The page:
The Riverhead Town Board discussed a plan to restrict alcohol at special events during Thursday’s work session. The board recently rejected an idea of limiting alcohol consumption to beer gardens at public fairs.
The days of walking around festivals like the Country Fair or the Polish Town Festival with an open beer in your hand appear to be on the way out. (more…)
The Town Board discussed a proposal that would allow applicants to pay an additional fee to have their application “expedited” at Thursday’s work session. The proposal would allow the town to hire an outside consultant to do the bulk of the review, and then that consultants consultants’ work would be reviewed by the town planning staff to ensure that it complies with regulations.
The proposal comes in the wake of concerns that applications will be backed up in the planning process due to staffing cuts in that department this year. The town did not fill the planning director and environmental planner positions following retirements in both of that slots, and the planning department is left with one planner, a part-time environmental planner and planning and building administrator Jeff Murphree, who oversees two departments.
The expedited review proposal would need a public hearing first, and the town must issue a request for proposals for consulting firms interested in doing the work. It’s not certain if this would need approval from the Civil Service Employees Association, the union that represents town workers.
To read a recap of News-Review reporter Tim Gannon’s live blog of the work session, click below, and scroll down for the full meeting agenda.
After town board members appeared to oppose completing a bike and recreational path at the Enterprise Park at Calverton over the summer, the Suffolk County Legislature unanimously approved allocating $200,000 to complete the path on Monday.
Riverhead Town and New York State have already contributed $100,000 each toward the path, though three miles of the 8.9-mile path remain unpaved.
The bike path will get walkers and bikers off the dangerous public road, as it is located inside the fence around EPCAL, officials say.
Initially, it appeared part of the southern portion of the trail would be on the public street on River Road, but that will now be inside the fence as well, according to North Fork county legislator Al Krupski (D-Cutchogue), who sponsored the funding bill.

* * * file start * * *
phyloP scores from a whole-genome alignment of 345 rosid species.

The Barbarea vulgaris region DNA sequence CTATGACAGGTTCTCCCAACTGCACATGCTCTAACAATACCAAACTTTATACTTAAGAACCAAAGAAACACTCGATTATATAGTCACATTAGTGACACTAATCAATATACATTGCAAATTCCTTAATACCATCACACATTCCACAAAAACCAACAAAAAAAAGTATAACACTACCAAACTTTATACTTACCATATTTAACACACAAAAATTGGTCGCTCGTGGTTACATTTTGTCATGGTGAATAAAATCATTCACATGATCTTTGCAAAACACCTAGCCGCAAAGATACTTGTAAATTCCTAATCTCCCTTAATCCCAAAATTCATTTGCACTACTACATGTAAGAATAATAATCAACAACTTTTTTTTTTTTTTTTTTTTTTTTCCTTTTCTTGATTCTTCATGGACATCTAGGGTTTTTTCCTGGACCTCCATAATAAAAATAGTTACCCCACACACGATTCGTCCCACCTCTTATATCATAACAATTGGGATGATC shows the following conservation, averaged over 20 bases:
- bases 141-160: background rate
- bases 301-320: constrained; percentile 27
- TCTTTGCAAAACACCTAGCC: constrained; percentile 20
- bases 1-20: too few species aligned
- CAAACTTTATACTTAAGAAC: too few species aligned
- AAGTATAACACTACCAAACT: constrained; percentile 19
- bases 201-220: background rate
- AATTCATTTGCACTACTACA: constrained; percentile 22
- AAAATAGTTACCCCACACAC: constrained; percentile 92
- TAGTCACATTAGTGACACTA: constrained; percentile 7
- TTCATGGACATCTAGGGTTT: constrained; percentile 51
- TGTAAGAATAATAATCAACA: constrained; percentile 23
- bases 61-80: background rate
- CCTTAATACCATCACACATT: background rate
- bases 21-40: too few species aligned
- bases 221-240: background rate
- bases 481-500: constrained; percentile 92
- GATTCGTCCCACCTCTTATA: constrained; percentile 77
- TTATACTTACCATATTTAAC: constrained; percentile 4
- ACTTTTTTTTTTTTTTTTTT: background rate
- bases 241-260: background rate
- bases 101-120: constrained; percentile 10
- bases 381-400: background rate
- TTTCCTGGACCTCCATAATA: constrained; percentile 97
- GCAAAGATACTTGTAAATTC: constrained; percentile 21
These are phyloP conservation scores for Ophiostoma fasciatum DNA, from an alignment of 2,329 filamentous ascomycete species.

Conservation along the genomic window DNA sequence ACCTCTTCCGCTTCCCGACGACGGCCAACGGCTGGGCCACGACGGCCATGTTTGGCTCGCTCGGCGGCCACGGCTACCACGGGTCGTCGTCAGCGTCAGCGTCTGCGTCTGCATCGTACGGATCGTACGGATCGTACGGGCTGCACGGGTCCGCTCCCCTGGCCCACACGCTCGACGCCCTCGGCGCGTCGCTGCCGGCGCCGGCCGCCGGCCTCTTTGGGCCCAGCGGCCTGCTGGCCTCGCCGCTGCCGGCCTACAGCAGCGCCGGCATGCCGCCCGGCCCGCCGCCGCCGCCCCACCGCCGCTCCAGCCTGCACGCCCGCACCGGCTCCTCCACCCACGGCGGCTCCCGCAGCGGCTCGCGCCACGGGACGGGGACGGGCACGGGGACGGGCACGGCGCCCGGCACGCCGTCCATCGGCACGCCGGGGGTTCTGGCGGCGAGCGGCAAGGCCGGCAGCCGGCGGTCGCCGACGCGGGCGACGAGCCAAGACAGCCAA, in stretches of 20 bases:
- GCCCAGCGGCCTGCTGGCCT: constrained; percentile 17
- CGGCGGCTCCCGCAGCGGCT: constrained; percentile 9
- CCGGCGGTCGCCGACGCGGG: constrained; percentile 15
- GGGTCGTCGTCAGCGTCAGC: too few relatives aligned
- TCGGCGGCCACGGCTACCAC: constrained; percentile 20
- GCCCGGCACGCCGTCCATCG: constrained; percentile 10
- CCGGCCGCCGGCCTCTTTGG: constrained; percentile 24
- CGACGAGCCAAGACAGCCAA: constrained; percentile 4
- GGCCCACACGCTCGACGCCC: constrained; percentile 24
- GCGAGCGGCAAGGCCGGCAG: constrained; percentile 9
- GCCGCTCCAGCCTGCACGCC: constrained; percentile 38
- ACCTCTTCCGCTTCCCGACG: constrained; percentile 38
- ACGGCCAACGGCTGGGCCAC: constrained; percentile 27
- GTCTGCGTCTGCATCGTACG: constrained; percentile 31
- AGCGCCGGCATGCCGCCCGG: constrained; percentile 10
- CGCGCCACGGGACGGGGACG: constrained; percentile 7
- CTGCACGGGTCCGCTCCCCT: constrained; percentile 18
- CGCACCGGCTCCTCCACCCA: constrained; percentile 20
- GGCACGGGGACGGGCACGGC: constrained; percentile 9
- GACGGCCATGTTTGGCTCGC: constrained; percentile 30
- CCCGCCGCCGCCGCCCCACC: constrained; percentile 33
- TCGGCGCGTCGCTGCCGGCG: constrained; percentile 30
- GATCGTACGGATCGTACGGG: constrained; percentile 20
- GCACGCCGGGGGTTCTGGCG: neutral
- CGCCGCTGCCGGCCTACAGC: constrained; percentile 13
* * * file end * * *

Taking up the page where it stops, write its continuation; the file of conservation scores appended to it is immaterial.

“It will be an off-road, non-motorized trail of over eight miles long for use by all county residents,” Mr. Krupski told legislators Tuesday, adding that the county won’t have to pay anything else, since the maintenance will be handled by Riverhead Town.
Riverhead Councilwoman Jodi Giglio, who spoke before the legislature Monday, said the town is planning on holding events on the trail, such as fundraisers for the Wounded Warriors, and a Halloween Walk.
“We just think it’s a great project,” she told legislators.
Ms. Giglio was peppered with a slew of questions from western Suffolk legislators, who asked about things like whether the trail would impede economic development at EPCAL or use of the runway there.
She said the trail is not on part of the property where the town plans to see land for economic development.
“I’m comfortable with it,” said Legislator Robert Calarco (D-Patchogue). “I think bike paths are important.”
“I think it’s a reasonable investment,” said Legislator Tom Barraga (R-West Islip), who said it cost $1.7 million for a pedestrian-friendly trail in his district that only covered 8/10ths of a mile.
Riverhead Town’s alternative transportation advisory committee, to which Ms. Giglio is the liaison, has been championing the bike for the several years.
Supervisor Sean Walter said work on the extension of the bike path can’t commence until the environmental studies of the EPCAL site are completed and the town Planning Board approves the EPCAL subdivision which will show exactly where the bike path will go.
“We’re in the end stages of the study at this point,” Mr. Walter said. He thinks the subdivision could be approved some time in early 2015.
He added that he’s not sure if the $200,000 will be enough to complete the bike path.
Expect the Edgar Allan Poe Festival to return to downtown Riverhead next Halloween. Town Board members welcomed the idea of bringing it back during a discussion with festival creator Sal St. George and BID president Ray Pickersgill at Thursday’s work session. Mr. St. George said he’d like to do a “War of the Worlds” broadcast next year. (more…)
The pros and cons of flyboarding were debated at Tuesday’s Riverhead Town Board during a public hearing on a plan to regulate the up and coming sport, which is being done at Treasure Cove marina.
Jim Bissett IV, who operates Flyboard Long Island at the marina, said the town’s proposal to push them 500 feet off shore was excessive, while some neighbors said the Flyboarding was noisy.
The board also voted to rezone the Second Street firehouse to DC-1, a mostly commercial zone that’s in place on most of downtown Main Street. The town agreed to change the zone as a condition of a $500,000 sale of the property to Suffolk Theater owner Bob Castaldi, but some residents, as well as Councilwoman Jodi Giglio, argued that the town should seek new bids for the property now that it is rezoned to a more business-friendly zone.
The board also agreed, in a 3-2 vote, to authorize the conversion of the Henry Pfeifer Community Center in Calverton into a new town animal shelter.